China has been boosting its defense spending rapidly by 20% a year since 2005, and with the 2010 dispute between China and Japan over the Senkaku Islands coming to the fore, voices in Japan calling for preparation for a clash with China are growing. Into this situation, North Korea is preparing for a third nuclear test and has put into its new constitution that it possesses nuclear arms, giving a push to those in Japan calling for the acquisition of nuclear arms.
Last September, the Japanese Cabinet decided to reveal that the amount of fissionable plutonium Japan controls within and outside the country is enough to build about 4,800 nuclear warheads of 22,000 tons of TNT, the size of the bomb that fell on Nagasaki in 1945. Japan has the infrastructure to quickly become a nuclear-armed great power if it just makes up its mind to.
When the security environment in Northeast Asia can quickly change in any direction at any time, are those who wish to become the next president of the Republic of Korea even considering this country’s strategic choices?
That’s the spirit, Chosun! Hey, Park Geun-hye’s dad tried to get the bomb. Like father, like daughter?
Over at The Diplomat, Richard Weitz looks at US worries about the Korean nuclear program… the South Korean nuclear program. Here’s a taste:
Although few South Koreans currently harbour nuclear weapons ambitions—thanks in part to the enduring US military presence in Asia as well as the emergence of a democratic government and a vigorously free South Korean press that would make pursuing a clandestine nuclear programme difficult—these benign conditions could change during the next two decades when the new reactors and reprocessing technologies would become available.
More immediately though, South Korea’s use of reprocessing and enrichment would make it harder to deny North Korea the right to engage in comparable activities. In their 1992 Joint Declaration on the Denuclearization of the Korean Peninsula, both Korean governments forswore uranium enrichment and plutonium reprocessing. Although Pyongyang went on to violate this non-proliferation commitment (and many others besides), the United States and South Korea still aim to use the Six-Party Talks and other mechanisms to roll back the North’s nuclear programmes and restore the Korean Peninsula’s nuclear-weapons-free status.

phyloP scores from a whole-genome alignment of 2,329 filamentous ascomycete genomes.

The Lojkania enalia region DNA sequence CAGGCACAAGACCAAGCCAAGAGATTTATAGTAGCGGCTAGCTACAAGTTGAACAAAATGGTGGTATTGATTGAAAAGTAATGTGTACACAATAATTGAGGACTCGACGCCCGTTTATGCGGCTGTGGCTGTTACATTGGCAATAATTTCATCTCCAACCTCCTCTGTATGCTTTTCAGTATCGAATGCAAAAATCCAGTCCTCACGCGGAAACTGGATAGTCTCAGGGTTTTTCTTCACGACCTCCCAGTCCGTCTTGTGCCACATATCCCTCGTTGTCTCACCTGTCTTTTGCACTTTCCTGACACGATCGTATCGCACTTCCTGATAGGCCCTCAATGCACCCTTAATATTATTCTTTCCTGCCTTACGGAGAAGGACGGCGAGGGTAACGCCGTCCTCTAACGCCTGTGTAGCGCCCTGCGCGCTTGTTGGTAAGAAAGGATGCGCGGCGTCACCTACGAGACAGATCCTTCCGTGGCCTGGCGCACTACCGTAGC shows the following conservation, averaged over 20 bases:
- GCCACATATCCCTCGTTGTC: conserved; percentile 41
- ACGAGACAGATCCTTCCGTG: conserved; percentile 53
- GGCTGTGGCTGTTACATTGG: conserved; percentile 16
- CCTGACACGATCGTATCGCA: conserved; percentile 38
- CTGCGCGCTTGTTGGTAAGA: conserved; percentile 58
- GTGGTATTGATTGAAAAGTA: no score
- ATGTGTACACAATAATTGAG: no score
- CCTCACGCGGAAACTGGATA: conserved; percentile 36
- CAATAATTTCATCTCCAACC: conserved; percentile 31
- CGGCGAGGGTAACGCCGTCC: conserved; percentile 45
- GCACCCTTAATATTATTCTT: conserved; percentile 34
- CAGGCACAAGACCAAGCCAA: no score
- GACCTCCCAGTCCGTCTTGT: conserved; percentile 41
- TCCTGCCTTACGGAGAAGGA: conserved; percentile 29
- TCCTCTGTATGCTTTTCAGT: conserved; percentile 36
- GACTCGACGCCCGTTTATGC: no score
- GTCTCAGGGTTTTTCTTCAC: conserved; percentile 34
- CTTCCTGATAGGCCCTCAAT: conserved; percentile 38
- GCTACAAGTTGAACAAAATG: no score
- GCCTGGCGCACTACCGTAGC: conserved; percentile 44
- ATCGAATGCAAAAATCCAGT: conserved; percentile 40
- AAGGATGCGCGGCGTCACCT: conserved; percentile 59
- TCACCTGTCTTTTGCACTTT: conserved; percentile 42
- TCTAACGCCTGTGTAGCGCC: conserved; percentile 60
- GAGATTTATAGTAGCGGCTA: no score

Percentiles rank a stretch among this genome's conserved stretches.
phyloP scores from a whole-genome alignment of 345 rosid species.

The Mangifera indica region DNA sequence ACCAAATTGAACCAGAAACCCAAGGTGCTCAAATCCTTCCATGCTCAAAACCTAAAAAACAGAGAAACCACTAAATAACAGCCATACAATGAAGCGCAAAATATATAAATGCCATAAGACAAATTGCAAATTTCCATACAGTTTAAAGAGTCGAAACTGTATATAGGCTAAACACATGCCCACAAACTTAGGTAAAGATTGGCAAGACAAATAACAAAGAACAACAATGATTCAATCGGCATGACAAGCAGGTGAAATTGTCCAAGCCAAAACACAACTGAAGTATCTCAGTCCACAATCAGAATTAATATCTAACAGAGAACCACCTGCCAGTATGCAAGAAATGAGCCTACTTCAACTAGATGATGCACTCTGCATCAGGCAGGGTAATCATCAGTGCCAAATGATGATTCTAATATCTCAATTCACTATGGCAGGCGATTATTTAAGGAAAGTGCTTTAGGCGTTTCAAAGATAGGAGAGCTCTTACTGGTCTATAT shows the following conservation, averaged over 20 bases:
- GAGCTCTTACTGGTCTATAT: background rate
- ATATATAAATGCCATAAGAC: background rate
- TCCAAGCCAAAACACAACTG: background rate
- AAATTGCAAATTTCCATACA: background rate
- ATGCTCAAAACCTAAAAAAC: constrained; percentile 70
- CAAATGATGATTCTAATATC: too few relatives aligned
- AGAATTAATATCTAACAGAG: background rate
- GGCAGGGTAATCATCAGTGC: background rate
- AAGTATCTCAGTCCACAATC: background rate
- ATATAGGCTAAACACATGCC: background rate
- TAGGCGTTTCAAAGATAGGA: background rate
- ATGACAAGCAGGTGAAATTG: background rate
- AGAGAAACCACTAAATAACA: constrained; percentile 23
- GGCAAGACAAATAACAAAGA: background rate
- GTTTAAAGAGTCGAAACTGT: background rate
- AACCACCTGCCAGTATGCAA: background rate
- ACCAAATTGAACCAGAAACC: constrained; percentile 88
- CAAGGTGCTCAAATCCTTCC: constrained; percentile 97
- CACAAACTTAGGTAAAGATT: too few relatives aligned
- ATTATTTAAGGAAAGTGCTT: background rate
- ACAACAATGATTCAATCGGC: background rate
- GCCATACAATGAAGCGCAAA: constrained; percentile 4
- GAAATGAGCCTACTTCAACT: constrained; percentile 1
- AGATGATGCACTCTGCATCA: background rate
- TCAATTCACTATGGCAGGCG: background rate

You all know my position on the matter — nuclear proliferation in and of itself doesn’t scare me. I’ve never lost a night of sleep worrying about the British, French or Israeli nuclear arsenals. It proliferation to countries I don’t like that worries me, and they’ll develop nukes regardless of whether South Korea gets the bomb or not. Wietz rightly points out, “Of all the regions in the world, Asia is a particular proliferation concern since China, India, Pakistan, North Korea, and the United States all have major nuclear weapons programmes, while Japan, Taiwan, and South Korea already have the industrial capacity and scientific-technical expertise to launch such programmes.” OK, but I look at that, and I see three countries I wish didn’t have nukes (China, Pakistan and North Korea… and you can throw Russia in there) but do and three prosperous democracies to which the US must now extend nuclear defense guarantees. I’m not sure what we get out of that, other than maybe the privilege of having to decide one day whether to nuke China to defend Taiwan.
On a related note, South Korea recently developed a cruise missile with a range of 1,500 km, putting North Korean nuclear and military sites in range. Wonderful, says the Marmot, but I won’t be impressed until the 300km range limit on South Korean ballistic missiles, imposed by bilateral agreement with the United States, is lifted.